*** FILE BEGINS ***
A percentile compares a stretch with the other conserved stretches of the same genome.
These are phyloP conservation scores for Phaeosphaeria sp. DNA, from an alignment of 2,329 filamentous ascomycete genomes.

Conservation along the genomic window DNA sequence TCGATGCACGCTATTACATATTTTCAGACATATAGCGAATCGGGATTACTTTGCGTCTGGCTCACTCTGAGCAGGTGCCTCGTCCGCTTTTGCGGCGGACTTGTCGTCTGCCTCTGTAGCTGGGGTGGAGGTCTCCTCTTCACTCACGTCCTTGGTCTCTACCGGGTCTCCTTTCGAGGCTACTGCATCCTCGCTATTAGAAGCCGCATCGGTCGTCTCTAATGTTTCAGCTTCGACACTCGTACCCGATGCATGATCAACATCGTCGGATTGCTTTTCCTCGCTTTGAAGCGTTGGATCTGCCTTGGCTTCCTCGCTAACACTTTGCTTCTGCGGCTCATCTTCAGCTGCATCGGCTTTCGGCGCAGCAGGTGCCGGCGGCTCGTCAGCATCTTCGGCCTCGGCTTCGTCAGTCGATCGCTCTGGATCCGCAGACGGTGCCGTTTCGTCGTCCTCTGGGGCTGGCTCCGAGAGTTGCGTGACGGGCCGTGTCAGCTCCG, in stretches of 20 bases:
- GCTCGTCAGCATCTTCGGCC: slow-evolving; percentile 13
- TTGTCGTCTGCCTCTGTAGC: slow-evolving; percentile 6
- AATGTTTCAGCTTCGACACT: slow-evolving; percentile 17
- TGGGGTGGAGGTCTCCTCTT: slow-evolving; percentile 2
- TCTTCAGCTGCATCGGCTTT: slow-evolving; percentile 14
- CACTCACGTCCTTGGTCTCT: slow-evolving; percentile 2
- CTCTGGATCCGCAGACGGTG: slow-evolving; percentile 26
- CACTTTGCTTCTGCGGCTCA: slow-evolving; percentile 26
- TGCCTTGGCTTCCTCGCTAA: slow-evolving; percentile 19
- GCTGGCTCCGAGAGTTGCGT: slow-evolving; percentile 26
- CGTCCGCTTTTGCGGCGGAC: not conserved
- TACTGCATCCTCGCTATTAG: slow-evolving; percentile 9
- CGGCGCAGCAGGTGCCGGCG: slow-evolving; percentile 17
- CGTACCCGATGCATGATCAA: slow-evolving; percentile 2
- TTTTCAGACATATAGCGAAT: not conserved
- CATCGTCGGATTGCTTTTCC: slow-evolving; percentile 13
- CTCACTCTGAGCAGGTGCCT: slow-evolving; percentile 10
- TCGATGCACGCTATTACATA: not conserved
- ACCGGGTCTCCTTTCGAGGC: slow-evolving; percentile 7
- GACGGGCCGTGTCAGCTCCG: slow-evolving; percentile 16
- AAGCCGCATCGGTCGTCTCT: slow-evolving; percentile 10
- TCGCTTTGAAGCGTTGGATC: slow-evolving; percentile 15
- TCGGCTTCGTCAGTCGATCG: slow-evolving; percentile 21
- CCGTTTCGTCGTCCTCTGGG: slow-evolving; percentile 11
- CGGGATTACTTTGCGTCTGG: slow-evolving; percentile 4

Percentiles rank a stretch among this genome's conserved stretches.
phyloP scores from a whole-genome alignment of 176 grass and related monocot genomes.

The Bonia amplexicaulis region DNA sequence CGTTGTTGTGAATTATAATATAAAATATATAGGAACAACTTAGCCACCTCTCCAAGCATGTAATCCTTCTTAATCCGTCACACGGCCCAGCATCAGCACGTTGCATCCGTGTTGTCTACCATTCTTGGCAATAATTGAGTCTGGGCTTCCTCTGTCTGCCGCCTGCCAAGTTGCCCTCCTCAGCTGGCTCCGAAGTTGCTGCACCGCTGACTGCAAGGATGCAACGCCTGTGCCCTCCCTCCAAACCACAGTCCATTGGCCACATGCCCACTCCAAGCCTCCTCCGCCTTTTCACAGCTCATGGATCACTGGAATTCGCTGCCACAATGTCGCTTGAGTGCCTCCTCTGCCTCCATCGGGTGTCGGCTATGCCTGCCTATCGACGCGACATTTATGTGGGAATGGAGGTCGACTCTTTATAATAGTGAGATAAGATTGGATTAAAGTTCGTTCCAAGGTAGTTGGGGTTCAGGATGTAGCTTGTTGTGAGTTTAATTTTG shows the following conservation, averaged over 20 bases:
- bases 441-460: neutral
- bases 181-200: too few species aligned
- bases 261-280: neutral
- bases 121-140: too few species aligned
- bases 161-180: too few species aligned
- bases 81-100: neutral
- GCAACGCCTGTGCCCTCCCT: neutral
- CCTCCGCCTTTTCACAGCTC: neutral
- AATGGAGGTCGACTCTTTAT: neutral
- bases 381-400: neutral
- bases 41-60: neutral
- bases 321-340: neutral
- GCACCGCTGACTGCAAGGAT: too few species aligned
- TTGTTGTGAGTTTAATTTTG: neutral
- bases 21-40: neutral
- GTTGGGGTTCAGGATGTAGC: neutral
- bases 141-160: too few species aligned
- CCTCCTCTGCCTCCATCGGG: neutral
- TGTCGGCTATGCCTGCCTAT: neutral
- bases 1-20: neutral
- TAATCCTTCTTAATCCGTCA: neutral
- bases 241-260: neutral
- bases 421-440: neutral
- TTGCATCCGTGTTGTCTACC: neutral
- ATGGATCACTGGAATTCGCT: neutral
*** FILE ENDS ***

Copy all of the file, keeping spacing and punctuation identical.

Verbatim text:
A percentile compares a stretch with the other conserved stretches of the same genome.
These are phyloP conservation scores for Phaeosphaeria sp. DNA, from an alignment of 2,329 filamentous ascomycete genomes.

Conservation along the genomic window DNA sequence TCGATGCACGCTATTACATATTTTCAGACATATAGCGAATCGGGATTACTTTGCGTCTGGCTCACTCTGAGCAGGTGCCTCGTCCGCTTTTGCGGCGGACTTGTCGTCTGCCTCTGTAGCTGGGGTGGAGGTCTCCTCTTCACTCACGTCCTTGGTCTCTACCGGGTCTCCTTTCGAGGCTACTGCATCCTCGCTATTAGAAGCCGCATCGGTCGTCTCTAATGTTTCAGCTTCGACACTCGTACCCGATGCATGATCAACATCGTCGGATTGCTTTTCCTCGCTTTGAAGCGTTGGATCTGCCTTGGCTTCCTCGCTAACACTTTGCTTCTGCGGCTCATCTTCAGCTGCATCGGCTTTCGGCGCAGCAGGTGCCGGCGGCTCGTCAGCATCTTCGGCCTCGGCTTCGTCAGTCGATCGCTCTGGATCCGCAGACGGTGCCGTTTCGTCGTCCTCTGGGGCTGGCTCCGAGAGTTGCGTGACGGGCCGTGTCAGCTCCG, in stretches of 20 bases:
- GCTCGTCAGCATCTTCGGCC: slow-evolving; percentile 13
- TTGTCGTCTGCCTCTGTAGC: slow-evolving; percentile 6
- AATGTTTCAGCTTCGACACT: slow-evolving; percentile 17
- TGGGGTGGAGGTCTCCTCTT: slow-evolving; percentile 2
- TCTTCAGCTGCATCGGCTTT: slow-evolving; percentile 14
- CACTCACGTCCTTGGTCTCT: slow-evolving; percentile 2
- CTCTGGATCCGCAGACGGTG: slow-evolving; percentile 26
- CACTTTGCTTCTGCGGCTCA: slow-evolving; percentile 26
- TGCCTTGGCTTCCTCGCTAA: slow-evolving; percentile 19
- GCTGGCTCCGAGAGTTGCGT: slow-evolving; percentile 26
- CGTCCGCTTTTGCGGCGGAC: not conserved
- TACTGCATCCTCGCTATTAG: slow-evolving; percentile 9
- CGGCGCAGCAGGTGCCGGCG: slow-evolving; percentile 17
- CGTACCCGATGCATGATCAA: slow-evolving; percentile 2
- TTTTCAGACATATAGCGAAT: not conserved
- CATCGTCGGATTGCTTTTCC: slow-evolving; percentile 13
- CTCACTCTGAGCAGGTGCCT: slow-evolving; percentile 10
- TCGATGCACGCTATTACATA: not conserved
- ACCGGGTCTCCTTTCGAGGC: slow-evolving; percentile 7
- GACGGGCCGTGTCAGCTCCG: slow-evolving; percentile 16
- AAGCCGCATCGGTCGTCTCT: slow-evolving; percentile 10
- TCGCTTTGAAGCGTTGGATC: slow-evolving; percentile 15
- TCGGCTTCGTCAGTCGATCG: slow-evolving; percentile 21
- CCGTTTCGTCGTCCTCTGGG: slow-evolving; percentile 11
- CGGGATTACTTTGCGTCTGG: slow-evolving; percentile 4

Percentiles rank a stretch among this genome's conserved stretches.
phyloP scores from a whole-genome alignment of 176 grass and related monocot genomes.

The Bonia amplexicaulis region DNA sequence CGTTGTTGTGAATTATAATATAAAATATATAGGAACAACTTAGCCACCTCTCCAAGCATGTAATCCTTCTTAATCCGTCACACGGCCCAGCATCAGCACGTTGCATCCGTGTTGTCTACCATTCTTGGCAATAATTGAGTCTGGGCTTCCTCTGTCTGCCGCCTGCCAAGTTGCCCTCCTCAGCTGGCTCCGAAGTTGCTGCACCGCTGACTGCAAGGATGCAACGCCTGTGCCCTCCCTCCAAACCACAGTCCATTGGCCACATGCCCACTCCAAGCCTCCTCCGCCTTTTCACAGCTCATGGATCACTGGAATTCGCTGCCACAATGTCGCTTGAGTGCCTCCTCTGCCTCCATCGGGTGTCGGCTATGCCTGCCTATCGACGCGACATTTATGTGGGAATGGAGGTCGACTCTTTATAATAGTGAGATAAGATTGGATTAAAGTTCGTTCCAAGGTAGTTGGGGTTCAGGATGTAGCTTGTTGTGAGTTTAATTTTG shows the following conservation, averaged over 20 bases:
- bases 441-460: neutral
- bases 181-200: too few species aligned
- bases 261-280: neutral
- bases 121-140: too few species aligned
- bases 161-180: too few species aligned
- bases 81-100: neutral
- GCAACGCCTGTGCCCTCCCT: neutral
- CCTCCGCCTTTTCACAGCTC: neutral
- AATGGAGGTCGACTCTTTAT: neutral
- bases 381-400: neutral
- bases 41-60: neutral
- bases 321-340: neutral
- GCACCGCTGACTGCAAGGAT: too few species aligned
- TTGTTGTGAGTTTAATTTTG: neutral
- bases 21-40: neutral
- GTTGGGGTTCAGGATGTAGC: neutral
- bases 141-160: too few species aligned
- CCTCCTCTGCCTCCATCGGG: neutral
- TGTCGGCTATGCCTGCCTAT: neutral
- bases 1-20: neutral
- TAATCCTTCTTAATCCGTCA: neutral
- bases 241-260: neutral
- bases 421-440: neutral
- TTGCATCCGTGTTGTCTACC: neutral
- ATGGATCACTGGAATTCGCT: neutral